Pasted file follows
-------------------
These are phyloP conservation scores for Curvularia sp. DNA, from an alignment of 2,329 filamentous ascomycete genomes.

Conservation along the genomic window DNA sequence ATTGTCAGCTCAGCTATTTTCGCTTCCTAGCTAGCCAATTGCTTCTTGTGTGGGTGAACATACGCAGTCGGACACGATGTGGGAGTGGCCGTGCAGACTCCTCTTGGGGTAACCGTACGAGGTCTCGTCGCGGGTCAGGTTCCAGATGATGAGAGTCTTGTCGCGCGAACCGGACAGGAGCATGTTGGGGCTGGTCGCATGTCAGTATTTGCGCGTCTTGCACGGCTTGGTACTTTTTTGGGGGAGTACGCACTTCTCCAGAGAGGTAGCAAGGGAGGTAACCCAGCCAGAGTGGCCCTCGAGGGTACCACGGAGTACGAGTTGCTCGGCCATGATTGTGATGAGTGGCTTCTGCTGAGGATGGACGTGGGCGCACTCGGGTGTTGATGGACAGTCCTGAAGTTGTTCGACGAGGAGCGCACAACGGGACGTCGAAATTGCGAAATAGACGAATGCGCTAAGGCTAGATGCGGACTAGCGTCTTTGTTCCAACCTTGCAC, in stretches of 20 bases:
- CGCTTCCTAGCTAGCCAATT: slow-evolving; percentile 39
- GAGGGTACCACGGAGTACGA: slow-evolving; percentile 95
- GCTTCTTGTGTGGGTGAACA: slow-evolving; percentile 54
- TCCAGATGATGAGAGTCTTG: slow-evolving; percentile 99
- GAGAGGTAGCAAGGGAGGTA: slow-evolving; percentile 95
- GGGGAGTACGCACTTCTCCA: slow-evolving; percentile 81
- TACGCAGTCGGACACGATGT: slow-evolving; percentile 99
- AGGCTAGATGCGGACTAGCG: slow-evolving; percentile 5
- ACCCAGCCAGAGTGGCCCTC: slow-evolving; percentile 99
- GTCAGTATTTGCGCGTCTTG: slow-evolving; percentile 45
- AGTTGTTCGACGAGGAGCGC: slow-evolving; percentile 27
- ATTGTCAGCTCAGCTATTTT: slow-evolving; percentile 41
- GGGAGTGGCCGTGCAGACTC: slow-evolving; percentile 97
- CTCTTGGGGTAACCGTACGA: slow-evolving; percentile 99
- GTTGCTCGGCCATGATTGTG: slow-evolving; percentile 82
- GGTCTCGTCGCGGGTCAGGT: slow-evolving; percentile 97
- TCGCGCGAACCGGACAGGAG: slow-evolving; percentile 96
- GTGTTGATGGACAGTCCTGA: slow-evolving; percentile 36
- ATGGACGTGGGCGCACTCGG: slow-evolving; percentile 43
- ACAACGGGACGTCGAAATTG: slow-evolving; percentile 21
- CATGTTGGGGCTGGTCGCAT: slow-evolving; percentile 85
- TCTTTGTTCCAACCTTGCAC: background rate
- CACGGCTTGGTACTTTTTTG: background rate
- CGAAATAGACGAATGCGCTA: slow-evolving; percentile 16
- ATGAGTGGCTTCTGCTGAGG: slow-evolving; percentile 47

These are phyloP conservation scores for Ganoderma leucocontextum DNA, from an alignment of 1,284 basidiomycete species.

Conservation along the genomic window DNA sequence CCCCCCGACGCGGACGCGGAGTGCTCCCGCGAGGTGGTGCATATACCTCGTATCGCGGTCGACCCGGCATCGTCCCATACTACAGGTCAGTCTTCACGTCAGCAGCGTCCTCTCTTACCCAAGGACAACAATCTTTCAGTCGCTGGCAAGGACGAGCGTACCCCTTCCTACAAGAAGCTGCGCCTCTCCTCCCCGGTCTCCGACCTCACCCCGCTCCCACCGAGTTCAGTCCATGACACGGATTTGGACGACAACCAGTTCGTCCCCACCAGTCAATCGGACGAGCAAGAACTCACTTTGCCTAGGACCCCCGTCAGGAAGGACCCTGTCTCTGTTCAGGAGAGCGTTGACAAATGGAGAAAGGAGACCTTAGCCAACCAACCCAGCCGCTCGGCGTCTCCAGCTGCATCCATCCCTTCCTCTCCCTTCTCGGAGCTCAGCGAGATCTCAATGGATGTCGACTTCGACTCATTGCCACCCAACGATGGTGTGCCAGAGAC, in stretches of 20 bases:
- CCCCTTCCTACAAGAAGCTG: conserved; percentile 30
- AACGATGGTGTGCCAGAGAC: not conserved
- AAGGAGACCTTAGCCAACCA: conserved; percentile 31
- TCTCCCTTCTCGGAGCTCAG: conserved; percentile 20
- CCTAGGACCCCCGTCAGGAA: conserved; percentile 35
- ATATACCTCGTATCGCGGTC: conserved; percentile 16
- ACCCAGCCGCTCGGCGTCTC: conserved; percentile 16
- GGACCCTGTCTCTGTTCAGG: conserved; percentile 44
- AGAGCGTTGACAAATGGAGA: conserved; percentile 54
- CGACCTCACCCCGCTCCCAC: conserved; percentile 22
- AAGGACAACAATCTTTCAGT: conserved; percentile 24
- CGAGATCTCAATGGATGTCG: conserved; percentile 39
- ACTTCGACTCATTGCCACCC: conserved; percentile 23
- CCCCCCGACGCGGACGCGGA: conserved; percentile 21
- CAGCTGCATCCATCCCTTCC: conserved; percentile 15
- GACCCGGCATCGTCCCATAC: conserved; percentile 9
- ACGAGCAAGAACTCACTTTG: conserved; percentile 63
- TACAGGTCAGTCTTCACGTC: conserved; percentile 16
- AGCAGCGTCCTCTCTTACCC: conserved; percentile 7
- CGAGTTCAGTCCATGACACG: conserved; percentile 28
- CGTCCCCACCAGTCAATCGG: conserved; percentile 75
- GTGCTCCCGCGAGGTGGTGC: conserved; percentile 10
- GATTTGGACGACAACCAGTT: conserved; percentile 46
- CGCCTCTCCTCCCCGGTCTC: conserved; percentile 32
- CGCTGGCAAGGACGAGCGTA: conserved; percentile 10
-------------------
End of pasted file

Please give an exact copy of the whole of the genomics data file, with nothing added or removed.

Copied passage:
These are phyloP conservation scores for Curvularia sp. DNA, from an alignment of 2,329 filamentous ascomycete genomes.

Conservation along the genomic window DNA sequence ATTGTCAGCTCAGCTATTTTCGCTTCCTAGCTAGCCAATTGCTTCTTGTGTGGGTGAACATACGCAGTCGGACACGATGTGGGAGTGGCCGTGCAGACTCCTCTTGGGGTAACCGTACGAGGTCTCGTCGCGGGTCAGGTTCCAGATGATGAGAGTCTTGTCGCGCGAACCGGACAGGAGCATGTTGGGGCTGGTCGCATGTCAGTATTTGCGCGTCTTGCACGGCTTGGTACTTTTTTGGGGGAGTACGCACTTCTCCAGAGAGGTAGCAAGGGAGGTAACCCAGCCAGAGTGGCCCTCGAGGGTACCACGGAGTACGAGTTGCTCGGCCATGATTGTGATGAGTGGCTTCTGCTGAGGATGGACGTGGGCGCACTCGGGTGTTGATGGACAGTCCTGAAGTTGTTCGACGAGGAGCGCACAACGGGACGTCGAAATTGCGAAATAGACGAATGCGCTAAGGCTAGATGCGGACTAGCGTCTTTGTTCCAACCTTGCAC, in stretches of 20 bases:
- CGCTTCCTAGCTAGCCAATT: slow-evolving; percentile 39
- GAGGGTACCACGGAGTACGA: slow-evolving; percentile 95
- GCTTCTTGTGTGGGTGAACA: slow-evolving; percentile 54
- TCCAGATGATGAGAGTCTTG: slow-evolving; percentile 99
- GAGAGGTAGCAAGGGAGGTA: slow-evolving; percentile 95
- GGGGAGTACGCACTTCTCCA: slow-evolving; percentile 81
- TACGCAGTCGGACACGATGT: slow-evolving; percentile 99
- AGGCTAGATGCGGACTAGCG: slow-evolving; percentile 5
- ACCCAGCCAGAGTGGCCCTC: slow-evolving; percentile 99
- GTCAGTATTTGCGCGTCTTG: slow-evolving; percentile 45
- AGTTGTTCGACGAGGAGCGC: slow-evolving; percentile 27
- ATTGTCAGCTCAGCTATTTT: slow-evolving; percentile 41
- GGGAGTGGCCGTGCAGACTC: slow-evolving; percentile 97
- CTCTTGGGGTAACCGTACGA: slow-evolving; percentile 99
- GTTGCTCGGCCATGATTGTG: slow-evolving; percentile 82
- GGTCTCGTCGCGGGTCAGGT: slow-evolving; percentile 97
- TCGCGCGAACCGGACAGGAG: slow-evolving; percentile 96
- GTGTTGATGGACAGTCCTGA: slow-evolving; percentile 36
- ATGGACGTGGGCGCACTCGG: slow-evolving; percentile 43
- ACAACGGGACGTCGAAATTG: slow-evolving; percentile 21
- CATGTTGGGGCTGGTCGCAT: slow-evolving; percentile 85
- TCTTTGTTCCAACCTTGCAC: background rate
- CACGGCTTGGTACTTTTTTG: background rate
- CGAAATAGACGAATGCGCTA: slow-evolving; percentile 16
- ATGAGTGGCTTCTGCTGAGG: slow-evolving; percentile 47

These are phyloP conservation scores for Ganoderma leucocontextum DNA, from an alignment of 1,284 basidiomycete species.

Conservation along the genomic window DNA sequence CCCCCCGACGCGGACGCGGAGTGCTCCCGCGAGGTGGTGCATATACCTCGTATCGCGGTCGACCCGGCATCGTCCCATACTACAGGTCAGTCTTCACGTCAGCAGCGTCCTCTCTTACCCAAGGACAACAATCTTTCAGTCGCTGGCAAGGACGAGCGTACCCCTTCCTACAAGAAGCTGCGCCTCTCCTCCCCGGTCTCCGACCTCACCCCGCTCCCACCGAGTTCAGTCCATGACACGGATTTGGACGACAACCAGTTCGTCCCCACCAGTCAATCGGACGAGCAAGAACTCACTTTGCCTAGGACCCCCGTCAGGAAGGACCCTGTCTCTGTTCAGGAGAGCGTTGACAAATGGAGAAAGGAGACCTTAGCCAACCAACCCAGCCGCTCGGCGTCTCCAGCTGCATCCATCCCTTCCTCTCCCTTCTCGGAGCTCAGCGAGATCTCAATGGATGTCGACTTCGACTCATTGCCACCCAACGATGGTGTGCCAGAGAC, in stretches of 20 bases:
- CCCCTTCCTACAAGAAGCTG: conserved; percentile 30
- AACGATGGTGTGCCAGAGAC: not conserved
- AAGGAGACCTTAGCCAACCA: conserved; percentile 31
- TCTCCCTTCTCGGAGCTCAG: conserved; percentile 20
- CCTAGGACCCCCGTCAGGAA: conserved; percentile 35
- ATATACCTCGTATCGCGGTC: conserved; percentile 16
- ACCCAGCCGCTCGGCGTCTC: conserved; percentile 16
- GGACCCTGTCTCTGTTCAGG: conserved; percentile 44
- AGAGCGTTGACAAATGGAGA: conserved; percentile 54
- CGACCTCACCCCGCTCCCAC: conserved; percentile 22
- AAGGACAACAATCTTTCAGT: conserved; percentile 24
- CGAGATCTCAATGGATGTCG: conserved; percentile 39
- ACTTCGACTCATTGCCACCC: conserved; percentile 23
- CCCCCCGACGCGGACGCGGA: conserved; percentile 21
- CAGCTGCATCCATCCCTTCC: conserved; percentile 15
- GACCCGGCATCGTCCCATAC: conserved; percentile 9
- ACGAGCAAGAACTCACTTTG: conserved; percentile 63
- TACAGGTCAGTCTTCACGTC: conserved; percentile 16
- AGCAGCGTCCTCTCTTACCC: conserved; percentile 7
- CGAGTTCAGTCCATGACACG: conserved; percentile 28
- CGTCCCCACCAGTCAATCGG: conserved; percentile 75
- GTGCTCCCGCGAGGTGGTGC: conserved; percentile 10
- GATTTGGACGACAACCAGTT: conserved; percentile 46
- CGCCTCTCCTCCCCGGTCTC: conserved; percentile 32
- CGCTGGCAAGGACGAGCGTA: conserved; percentile 10